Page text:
Do you have further questions? For answers, or to declare a minor or concentration in Women’s Studies, please see Melanie Blood, Coordinator, in Welles 217A.

Faculty Bookshelf: Interview with Cheryl Kreutter

A continuing series of interviews with SUNY Geneseo faculty on their reading interests; today’s “Faculty Bookshelf” delves into the pursuits of School of Education professor, Cheryl Kreutter.

What are your current research Interests?
My current research interests focus on literacy teacher education, critical literacy, and international children’s & young adult literature.  I wonder how reading and reflecting on literature through a critical literacy lens might impact teachers’ use of international text. I’m also curious about how the Common Core State Standards will influence teacher choice of literature and pedagogy in English Language Arts classrooms.


What is your favorite literary genre to read for pleasure?

Action and adventure, particularly those involving aviation.

What book is on your nightstand now?
Now We Read, We See, We Speak: Portrait of Literacy Development in an Adult Freierian-Based Class by Victoria Purcell-Gates and Robin A. Waterman

Tell us about a book that changed your life.
A book that has highly influenced my professional thinking is Pedagogy of the Oppressed by Paulo Freire.  Freire believed that the true purpose of literacy education is to liberate people to become fully human.  Teachers and students must engage in dynamic, mutual exchanges to read critically both the world and the word, in order to deconstruct the layers of socio-political meanings of words and reconstruct meanings that contribute toward the transformation of an unjust society. I purposefully incorporate dialogue and critique throughout my courses to emphasize personal and social transformation attained through literacy.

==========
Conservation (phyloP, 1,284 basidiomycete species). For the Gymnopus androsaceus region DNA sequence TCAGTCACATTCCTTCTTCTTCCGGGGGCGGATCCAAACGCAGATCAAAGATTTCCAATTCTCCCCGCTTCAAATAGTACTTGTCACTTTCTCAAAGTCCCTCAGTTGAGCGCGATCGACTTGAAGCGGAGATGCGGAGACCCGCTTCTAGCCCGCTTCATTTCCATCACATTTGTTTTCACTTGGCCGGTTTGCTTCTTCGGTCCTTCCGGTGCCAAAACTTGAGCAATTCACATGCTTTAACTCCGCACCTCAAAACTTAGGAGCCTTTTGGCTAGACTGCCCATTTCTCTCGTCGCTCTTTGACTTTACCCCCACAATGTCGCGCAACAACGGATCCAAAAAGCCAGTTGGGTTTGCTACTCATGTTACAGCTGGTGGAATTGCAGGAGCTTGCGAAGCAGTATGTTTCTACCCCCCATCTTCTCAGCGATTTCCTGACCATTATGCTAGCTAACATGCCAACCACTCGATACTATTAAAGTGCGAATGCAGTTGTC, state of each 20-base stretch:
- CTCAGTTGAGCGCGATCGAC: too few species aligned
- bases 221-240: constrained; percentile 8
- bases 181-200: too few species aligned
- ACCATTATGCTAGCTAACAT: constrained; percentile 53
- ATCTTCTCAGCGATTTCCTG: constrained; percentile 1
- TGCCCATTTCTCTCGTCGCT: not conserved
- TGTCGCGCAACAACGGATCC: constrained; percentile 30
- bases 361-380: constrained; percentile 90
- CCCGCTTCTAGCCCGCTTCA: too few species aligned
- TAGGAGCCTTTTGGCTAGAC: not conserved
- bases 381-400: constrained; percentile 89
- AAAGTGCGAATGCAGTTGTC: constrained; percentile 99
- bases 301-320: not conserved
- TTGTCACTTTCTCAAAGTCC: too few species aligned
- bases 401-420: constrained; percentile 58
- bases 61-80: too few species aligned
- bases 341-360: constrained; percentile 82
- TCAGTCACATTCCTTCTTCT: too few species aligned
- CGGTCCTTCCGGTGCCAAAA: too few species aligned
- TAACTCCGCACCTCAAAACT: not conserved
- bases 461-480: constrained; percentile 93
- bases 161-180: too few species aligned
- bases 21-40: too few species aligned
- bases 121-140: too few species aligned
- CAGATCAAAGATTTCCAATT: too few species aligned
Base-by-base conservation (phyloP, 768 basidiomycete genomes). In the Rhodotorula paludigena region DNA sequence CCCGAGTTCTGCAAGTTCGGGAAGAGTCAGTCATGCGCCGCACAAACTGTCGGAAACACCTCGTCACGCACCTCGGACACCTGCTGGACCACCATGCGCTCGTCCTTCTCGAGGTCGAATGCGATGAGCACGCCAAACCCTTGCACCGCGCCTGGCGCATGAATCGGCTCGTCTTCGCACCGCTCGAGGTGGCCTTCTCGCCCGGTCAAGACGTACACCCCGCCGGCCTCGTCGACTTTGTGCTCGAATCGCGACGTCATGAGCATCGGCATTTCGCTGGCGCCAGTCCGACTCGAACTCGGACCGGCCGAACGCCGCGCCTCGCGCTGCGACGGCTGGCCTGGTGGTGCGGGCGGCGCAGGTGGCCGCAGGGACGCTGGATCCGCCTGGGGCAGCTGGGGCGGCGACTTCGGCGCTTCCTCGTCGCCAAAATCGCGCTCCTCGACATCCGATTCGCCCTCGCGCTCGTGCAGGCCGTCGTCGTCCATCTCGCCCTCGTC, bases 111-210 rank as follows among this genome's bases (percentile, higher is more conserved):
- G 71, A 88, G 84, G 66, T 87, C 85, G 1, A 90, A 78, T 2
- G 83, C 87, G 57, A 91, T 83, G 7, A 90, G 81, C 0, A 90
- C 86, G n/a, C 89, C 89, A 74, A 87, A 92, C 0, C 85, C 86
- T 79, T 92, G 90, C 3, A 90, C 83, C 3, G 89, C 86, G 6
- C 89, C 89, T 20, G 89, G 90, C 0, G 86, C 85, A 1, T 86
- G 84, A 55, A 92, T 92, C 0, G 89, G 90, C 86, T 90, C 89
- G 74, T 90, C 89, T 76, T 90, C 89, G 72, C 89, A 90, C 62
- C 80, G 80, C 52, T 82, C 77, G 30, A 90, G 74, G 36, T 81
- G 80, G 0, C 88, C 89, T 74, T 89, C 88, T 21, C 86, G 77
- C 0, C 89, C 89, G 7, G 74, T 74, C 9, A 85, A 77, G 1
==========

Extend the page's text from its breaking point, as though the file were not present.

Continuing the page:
Name a book you just couldn’t finish.
The Ask and the Answer: Chaos Walking: Book Two by Patrick Ness.  (sequel to Knife of Never Letting Go.)

What were your favorite books as a child?
Mysteries.  (Although, I should say Mark Twain because I grew up in Elmira, NY).

If you could meet any writer, dead or alive, who would it be?  What would you want to know?
I would like to (re)meet Louise Rosenblatt.  I attended a presentation where she, at age 98, stood up, shook her fist, and reprimanded the audience of educators for not making our voices heard to policy makers, and I, no doubt, would benefit from her insights about current education policy. I’d also like her recommendations for ways that I can help my students understand how and why she preferred her transaction theory of reading not to be confused with reader response theory.

Do you have a favorite book?  What is it and why is it your favorite?
My favorite book is To Kill a Mockingbird. I make it a point to reread it every year or so.

Do you want to learn more about the reading habits of a Geneseo Faculty member? Let us know by emailing Tracy Paradis at [email protected]

Connecting the Dots: Open Access and Open Educational Resources

Join Milne Library in our celebration of International Open Access Week, October 22-26, 2012!

Cable Green of Creative Commons and Nicole Allen at Student PIRGs gave an Open Educational Resources (OER) the once-over, diving into the basics of OERs, the relevance of OERs to the library community and the intersections of OER and Open Access.

October 25, 2012
4:00 PM
Milne 208

Open Access Week is now in its sixth year, and offers an opportunity for the academic and research community to continue to learn about the potential benefits of Open Access. Our goal is to inspire wider participation in making Open Access a new norm in scholarship and research, so come to connect and discuss the Open Access (OA) movement and its impact on teaching, scholarship and research.